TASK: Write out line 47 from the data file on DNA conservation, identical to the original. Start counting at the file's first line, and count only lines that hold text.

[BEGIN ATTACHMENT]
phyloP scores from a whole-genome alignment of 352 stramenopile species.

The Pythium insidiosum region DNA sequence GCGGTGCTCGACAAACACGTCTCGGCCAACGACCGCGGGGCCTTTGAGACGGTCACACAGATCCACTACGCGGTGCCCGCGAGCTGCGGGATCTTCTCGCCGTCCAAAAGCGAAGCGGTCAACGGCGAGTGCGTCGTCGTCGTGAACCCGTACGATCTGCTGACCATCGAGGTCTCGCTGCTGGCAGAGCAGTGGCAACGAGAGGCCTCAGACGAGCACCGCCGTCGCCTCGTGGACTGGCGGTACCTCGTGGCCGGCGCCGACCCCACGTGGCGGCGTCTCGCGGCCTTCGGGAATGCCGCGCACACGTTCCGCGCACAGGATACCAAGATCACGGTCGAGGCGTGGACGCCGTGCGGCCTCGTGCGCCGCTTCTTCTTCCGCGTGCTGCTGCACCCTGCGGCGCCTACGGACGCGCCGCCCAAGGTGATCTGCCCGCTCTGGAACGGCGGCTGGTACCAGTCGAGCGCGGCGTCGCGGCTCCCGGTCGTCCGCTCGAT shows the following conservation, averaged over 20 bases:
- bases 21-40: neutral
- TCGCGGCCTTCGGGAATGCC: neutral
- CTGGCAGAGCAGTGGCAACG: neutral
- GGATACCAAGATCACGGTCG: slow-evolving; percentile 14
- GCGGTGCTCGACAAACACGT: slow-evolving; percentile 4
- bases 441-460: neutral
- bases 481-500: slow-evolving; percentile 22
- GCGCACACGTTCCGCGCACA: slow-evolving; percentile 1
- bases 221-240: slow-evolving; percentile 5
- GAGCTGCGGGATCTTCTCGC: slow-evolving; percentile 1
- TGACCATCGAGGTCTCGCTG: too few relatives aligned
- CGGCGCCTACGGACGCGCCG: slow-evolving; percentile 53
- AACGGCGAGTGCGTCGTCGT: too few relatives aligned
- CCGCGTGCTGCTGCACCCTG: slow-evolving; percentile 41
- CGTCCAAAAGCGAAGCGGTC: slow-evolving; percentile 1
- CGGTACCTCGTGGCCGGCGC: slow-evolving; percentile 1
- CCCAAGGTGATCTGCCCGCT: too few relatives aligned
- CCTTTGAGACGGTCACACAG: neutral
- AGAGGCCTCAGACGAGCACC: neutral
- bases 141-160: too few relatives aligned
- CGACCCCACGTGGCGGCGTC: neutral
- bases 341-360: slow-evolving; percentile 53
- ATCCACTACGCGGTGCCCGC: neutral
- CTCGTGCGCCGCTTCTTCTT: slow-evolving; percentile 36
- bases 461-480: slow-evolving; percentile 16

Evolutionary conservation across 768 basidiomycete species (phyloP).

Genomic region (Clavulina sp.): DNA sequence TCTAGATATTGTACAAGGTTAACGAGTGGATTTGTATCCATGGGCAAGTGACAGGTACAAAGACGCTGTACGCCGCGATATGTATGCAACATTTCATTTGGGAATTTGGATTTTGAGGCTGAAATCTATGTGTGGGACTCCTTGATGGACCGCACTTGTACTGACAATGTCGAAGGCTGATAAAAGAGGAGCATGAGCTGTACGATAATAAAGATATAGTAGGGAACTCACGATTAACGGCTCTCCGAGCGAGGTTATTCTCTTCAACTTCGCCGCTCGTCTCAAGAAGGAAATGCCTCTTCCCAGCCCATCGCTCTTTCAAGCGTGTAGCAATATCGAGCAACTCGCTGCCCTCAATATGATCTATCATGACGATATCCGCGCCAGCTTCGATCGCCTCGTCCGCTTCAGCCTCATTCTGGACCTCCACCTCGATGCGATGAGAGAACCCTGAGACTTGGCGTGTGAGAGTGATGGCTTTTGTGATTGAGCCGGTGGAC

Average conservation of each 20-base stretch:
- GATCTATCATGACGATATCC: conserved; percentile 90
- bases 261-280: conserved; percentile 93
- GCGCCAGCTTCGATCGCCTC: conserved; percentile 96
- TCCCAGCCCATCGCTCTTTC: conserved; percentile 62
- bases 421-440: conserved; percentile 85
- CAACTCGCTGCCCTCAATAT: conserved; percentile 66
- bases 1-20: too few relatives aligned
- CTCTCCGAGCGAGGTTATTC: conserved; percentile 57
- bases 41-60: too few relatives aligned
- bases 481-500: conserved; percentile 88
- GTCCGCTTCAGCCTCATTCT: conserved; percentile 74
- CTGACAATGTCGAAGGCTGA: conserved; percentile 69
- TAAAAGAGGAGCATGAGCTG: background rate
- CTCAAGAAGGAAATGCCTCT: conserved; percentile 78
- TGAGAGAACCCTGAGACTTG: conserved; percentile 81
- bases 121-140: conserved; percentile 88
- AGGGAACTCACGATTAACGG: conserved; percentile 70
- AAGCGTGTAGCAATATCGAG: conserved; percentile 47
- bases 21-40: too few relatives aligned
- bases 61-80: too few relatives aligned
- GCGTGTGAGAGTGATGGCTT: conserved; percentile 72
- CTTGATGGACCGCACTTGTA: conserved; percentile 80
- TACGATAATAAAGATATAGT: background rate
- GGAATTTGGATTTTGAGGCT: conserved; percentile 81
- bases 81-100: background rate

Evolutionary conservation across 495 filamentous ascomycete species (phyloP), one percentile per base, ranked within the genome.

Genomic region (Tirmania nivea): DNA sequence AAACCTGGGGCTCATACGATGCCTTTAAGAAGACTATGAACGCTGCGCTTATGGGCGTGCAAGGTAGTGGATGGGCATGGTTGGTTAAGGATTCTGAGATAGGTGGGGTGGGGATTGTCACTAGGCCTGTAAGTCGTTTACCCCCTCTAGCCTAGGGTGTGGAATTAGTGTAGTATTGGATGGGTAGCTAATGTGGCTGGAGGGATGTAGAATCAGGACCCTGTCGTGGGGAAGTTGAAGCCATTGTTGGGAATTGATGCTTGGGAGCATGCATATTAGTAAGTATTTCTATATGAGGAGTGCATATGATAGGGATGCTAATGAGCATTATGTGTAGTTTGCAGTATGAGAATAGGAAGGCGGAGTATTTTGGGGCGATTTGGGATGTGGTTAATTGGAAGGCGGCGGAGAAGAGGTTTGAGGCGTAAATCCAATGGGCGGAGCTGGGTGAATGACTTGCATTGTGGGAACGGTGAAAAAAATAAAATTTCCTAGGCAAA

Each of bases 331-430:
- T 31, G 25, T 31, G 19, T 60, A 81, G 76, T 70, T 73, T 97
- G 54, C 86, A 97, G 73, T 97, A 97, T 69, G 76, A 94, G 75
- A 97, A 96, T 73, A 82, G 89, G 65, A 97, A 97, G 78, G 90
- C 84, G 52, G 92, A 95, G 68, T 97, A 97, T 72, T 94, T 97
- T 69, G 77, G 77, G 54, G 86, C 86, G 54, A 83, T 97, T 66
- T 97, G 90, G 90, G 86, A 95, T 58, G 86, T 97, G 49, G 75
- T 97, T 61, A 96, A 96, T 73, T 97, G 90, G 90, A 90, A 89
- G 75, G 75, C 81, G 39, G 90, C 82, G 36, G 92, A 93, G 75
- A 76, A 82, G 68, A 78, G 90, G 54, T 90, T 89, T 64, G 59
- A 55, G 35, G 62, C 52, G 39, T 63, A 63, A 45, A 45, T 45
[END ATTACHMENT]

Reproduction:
- AGGGAACTCACGATTAACGG: conserved; percentile 70